EV manufacturer Rivian invests in solar energy


U.S. electric vehicle manufacturer Rivian announced it has entered a deal with Pivot Energy to purchase renewable energy certificates (RECs) as well as subscribe to a portion of a community solar project.

The agreement includes a subscription to 10 MW of off-site community solar to support Rivian’s Illinois manufacturing capacity. Rivian will also purchase RECs generated from 50 MW of operational solar assets.

The REC impact agreement is designed to support the development of projects where emissions reductions are needed the most. The REC-tied projects are designed to be installed in locations with few solar resources.

“According to the EPA, the region of the electric grid where the solar projects will be located is 67% dirtier than the U.S. grid as a whole, meaning that the region emits two-thirds more greenhouse gases from fossil fuels than other areas,” said Pivot Energy.

The new-build REC projects are expected to generated 79,000 megawatt-hours of electricity per year, equivalent to powering nearly 11,000 homes annually.

The two companies will invest $5,000 per MW built in local community organizations. The donations tied to each MW constructed will go to support local community-based organizations working to reduce energy burden for low-income families, developing workforce development pathways into the solar industry for local residents and groups working at the intersection of agriculture and energy production.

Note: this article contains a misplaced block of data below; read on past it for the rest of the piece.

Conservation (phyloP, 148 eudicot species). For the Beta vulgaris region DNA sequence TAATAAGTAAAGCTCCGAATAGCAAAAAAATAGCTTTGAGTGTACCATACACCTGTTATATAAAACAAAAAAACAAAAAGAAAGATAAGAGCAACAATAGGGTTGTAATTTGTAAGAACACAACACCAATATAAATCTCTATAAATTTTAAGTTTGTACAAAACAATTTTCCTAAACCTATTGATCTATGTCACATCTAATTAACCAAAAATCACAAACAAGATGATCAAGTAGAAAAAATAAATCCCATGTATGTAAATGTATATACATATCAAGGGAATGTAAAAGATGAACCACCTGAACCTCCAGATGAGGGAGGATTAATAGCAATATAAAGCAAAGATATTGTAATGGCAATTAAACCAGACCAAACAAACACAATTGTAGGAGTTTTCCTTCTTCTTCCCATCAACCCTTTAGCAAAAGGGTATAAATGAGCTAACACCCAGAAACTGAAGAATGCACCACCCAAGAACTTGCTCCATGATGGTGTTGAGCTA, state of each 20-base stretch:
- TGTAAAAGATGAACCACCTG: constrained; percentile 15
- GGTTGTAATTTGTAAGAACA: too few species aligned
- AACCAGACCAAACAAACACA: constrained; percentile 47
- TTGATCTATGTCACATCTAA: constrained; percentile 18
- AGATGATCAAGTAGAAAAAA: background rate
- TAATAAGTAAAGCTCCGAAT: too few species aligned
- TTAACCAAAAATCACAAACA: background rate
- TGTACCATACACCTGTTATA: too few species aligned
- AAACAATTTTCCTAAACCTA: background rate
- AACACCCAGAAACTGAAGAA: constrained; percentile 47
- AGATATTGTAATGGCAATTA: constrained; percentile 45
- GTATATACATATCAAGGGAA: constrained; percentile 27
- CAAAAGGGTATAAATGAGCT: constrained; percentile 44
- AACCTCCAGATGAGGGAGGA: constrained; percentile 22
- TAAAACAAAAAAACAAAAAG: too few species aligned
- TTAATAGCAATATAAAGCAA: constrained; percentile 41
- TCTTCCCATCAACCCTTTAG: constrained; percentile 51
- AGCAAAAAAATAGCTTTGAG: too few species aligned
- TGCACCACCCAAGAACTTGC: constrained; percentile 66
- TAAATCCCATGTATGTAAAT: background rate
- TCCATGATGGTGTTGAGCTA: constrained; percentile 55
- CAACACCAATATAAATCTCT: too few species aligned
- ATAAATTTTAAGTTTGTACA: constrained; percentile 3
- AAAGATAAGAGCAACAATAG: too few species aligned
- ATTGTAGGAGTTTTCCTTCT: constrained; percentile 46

“Our partnership with Pivot shows how we go one step further by investing in projects that not only deliver additional clean energy to the grid, but also drive positive benefits for communities, conservation and the climate,” said Andrew Peterman, director of advanced energy solutions, Rivian.

Rivian’s decarbonization strategy includes plans to support 2 GW of renewable energy each year to support emissions-free EV charging. This is enough to power 7 billion miles of renewable driving with its R1 truck each year.

Rivian said its manufacturing facility in Normal, Illinois, aims to operate with greater than 90% carbon free energy on an hourly basis and will run on 100% renewable energy annually by 2030.

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